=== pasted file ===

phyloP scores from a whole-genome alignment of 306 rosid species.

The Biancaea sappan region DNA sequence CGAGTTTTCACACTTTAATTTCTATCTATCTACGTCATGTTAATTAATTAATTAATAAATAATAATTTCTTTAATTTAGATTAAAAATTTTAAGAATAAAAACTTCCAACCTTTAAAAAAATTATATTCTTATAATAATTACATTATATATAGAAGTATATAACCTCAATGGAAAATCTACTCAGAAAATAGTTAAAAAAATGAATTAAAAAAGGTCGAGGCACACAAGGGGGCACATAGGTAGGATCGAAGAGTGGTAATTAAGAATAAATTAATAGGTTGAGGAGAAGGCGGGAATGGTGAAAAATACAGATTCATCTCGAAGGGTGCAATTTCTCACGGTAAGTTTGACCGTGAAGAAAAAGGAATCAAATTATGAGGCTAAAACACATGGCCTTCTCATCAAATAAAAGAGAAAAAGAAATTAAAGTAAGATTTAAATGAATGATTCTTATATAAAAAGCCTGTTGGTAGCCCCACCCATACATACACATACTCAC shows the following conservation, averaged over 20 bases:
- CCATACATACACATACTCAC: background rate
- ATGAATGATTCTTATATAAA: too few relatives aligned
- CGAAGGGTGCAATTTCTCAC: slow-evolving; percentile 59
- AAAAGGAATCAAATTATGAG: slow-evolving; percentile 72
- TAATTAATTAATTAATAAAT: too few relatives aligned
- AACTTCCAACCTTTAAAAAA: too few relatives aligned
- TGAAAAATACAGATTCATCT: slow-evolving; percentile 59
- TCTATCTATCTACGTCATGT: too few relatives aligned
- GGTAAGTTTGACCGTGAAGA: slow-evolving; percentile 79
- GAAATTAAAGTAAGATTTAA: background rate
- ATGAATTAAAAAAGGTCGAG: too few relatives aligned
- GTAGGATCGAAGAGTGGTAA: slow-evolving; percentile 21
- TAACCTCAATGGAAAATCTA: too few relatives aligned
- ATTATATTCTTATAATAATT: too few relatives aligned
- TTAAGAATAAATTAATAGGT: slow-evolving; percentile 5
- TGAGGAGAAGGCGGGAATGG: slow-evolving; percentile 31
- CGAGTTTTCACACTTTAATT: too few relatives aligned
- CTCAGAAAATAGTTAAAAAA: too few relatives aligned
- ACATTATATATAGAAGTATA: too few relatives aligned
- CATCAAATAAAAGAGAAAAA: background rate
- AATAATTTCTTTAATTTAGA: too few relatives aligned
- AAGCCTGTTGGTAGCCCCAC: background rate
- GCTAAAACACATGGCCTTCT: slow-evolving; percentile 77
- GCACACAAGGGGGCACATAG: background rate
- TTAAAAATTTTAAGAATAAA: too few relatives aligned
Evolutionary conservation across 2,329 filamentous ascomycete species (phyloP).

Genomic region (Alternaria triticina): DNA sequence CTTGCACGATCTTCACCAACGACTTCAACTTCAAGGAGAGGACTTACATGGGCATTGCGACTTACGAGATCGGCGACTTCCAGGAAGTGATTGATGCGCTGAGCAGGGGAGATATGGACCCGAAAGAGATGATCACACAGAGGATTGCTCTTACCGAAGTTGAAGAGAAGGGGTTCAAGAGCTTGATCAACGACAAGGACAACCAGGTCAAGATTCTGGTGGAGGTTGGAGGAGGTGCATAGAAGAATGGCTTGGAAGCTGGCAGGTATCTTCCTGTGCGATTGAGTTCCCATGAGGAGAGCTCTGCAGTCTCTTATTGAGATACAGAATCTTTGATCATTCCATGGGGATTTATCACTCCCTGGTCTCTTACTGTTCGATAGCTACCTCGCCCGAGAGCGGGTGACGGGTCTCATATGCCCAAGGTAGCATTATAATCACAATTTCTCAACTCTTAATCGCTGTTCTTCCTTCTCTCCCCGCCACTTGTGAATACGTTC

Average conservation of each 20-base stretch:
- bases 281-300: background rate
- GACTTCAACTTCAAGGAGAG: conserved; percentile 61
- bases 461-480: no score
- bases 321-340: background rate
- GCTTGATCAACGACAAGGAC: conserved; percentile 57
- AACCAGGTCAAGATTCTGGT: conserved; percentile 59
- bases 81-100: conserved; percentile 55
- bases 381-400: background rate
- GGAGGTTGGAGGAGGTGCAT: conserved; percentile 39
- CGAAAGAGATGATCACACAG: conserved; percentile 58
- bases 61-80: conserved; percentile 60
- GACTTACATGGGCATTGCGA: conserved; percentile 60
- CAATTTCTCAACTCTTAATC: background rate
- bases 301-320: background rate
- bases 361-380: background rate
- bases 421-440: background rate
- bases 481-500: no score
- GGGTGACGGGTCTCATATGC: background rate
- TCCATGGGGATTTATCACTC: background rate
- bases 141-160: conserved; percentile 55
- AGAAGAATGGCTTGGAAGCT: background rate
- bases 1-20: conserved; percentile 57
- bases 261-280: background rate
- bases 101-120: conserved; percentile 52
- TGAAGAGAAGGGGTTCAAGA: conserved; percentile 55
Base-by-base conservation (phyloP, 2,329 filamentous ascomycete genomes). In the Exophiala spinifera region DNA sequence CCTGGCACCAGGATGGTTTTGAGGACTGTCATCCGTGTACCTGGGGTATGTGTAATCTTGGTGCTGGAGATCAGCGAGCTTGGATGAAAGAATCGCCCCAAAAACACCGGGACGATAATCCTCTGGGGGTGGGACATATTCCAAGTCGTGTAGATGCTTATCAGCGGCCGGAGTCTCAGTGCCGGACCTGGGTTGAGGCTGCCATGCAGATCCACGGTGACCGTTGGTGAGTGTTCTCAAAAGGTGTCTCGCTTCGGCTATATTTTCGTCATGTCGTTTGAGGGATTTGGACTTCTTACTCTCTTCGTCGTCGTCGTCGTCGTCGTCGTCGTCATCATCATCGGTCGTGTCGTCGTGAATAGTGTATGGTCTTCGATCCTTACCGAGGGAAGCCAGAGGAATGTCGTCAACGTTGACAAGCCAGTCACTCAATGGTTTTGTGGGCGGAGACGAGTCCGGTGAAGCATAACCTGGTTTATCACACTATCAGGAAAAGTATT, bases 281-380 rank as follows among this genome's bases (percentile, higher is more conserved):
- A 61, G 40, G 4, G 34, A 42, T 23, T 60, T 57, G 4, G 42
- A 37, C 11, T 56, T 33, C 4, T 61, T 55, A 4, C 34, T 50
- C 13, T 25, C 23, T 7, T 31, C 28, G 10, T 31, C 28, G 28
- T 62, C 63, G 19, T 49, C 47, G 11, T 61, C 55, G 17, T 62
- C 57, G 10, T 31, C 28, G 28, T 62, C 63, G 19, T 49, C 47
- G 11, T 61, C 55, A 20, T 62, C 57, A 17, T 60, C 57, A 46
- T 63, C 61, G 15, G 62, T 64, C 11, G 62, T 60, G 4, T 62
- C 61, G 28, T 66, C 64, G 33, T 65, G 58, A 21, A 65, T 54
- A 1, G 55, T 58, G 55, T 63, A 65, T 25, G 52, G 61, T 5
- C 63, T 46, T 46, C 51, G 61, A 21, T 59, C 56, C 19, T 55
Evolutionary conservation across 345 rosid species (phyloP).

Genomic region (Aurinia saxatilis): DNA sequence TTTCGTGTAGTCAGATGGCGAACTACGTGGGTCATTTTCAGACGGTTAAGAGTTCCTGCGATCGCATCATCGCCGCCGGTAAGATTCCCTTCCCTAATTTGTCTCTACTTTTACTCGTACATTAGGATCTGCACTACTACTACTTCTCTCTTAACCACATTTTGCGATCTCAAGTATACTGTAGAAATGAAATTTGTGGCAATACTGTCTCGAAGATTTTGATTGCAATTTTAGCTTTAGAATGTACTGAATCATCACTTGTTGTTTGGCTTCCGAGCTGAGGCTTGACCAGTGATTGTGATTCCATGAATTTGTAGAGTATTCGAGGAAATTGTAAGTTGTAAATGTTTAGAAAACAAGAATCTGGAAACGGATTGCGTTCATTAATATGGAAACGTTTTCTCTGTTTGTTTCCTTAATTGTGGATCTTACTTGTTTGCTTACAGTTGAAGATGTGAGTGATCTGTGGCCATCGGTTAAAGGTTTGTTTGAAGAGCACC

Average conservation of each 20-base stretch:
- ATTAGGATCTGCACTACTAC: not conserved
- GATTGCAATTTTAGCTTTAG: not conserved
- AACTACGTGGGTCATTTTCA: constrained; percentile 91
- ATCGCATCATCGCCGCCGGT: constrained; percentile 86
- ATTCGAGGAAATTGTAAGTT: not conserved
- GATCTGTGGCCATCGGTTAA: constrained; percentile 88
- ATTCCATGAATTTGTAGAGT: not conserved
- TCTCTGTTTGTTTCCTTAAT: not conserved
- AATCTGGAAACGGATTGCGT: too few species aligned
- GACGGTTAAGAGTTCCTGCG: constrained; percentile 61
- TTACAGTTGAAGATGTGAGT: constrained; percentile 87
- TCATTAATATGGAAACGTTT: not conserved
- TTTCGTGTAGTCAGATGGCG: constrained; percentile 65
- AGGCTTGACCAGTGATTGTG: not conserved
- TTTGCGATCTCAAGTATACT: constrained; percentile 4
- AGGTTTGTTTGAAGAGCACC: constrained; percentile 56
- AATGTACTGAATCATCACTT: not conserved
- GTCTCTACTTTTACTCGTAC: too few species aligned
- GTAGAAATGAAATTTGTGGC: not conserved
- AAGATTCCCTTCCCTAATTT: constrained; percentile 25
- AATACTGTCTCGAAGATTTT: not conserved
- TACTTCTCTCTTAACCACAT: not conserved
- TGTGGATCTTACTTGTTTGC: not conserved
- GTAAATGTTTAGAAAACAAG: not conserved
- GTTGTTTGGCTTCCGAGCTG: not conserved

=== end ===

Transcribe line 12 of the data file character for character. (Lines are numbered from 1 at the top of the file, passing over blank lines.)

- GAAATTAAAGTAAGATTTAA: background rate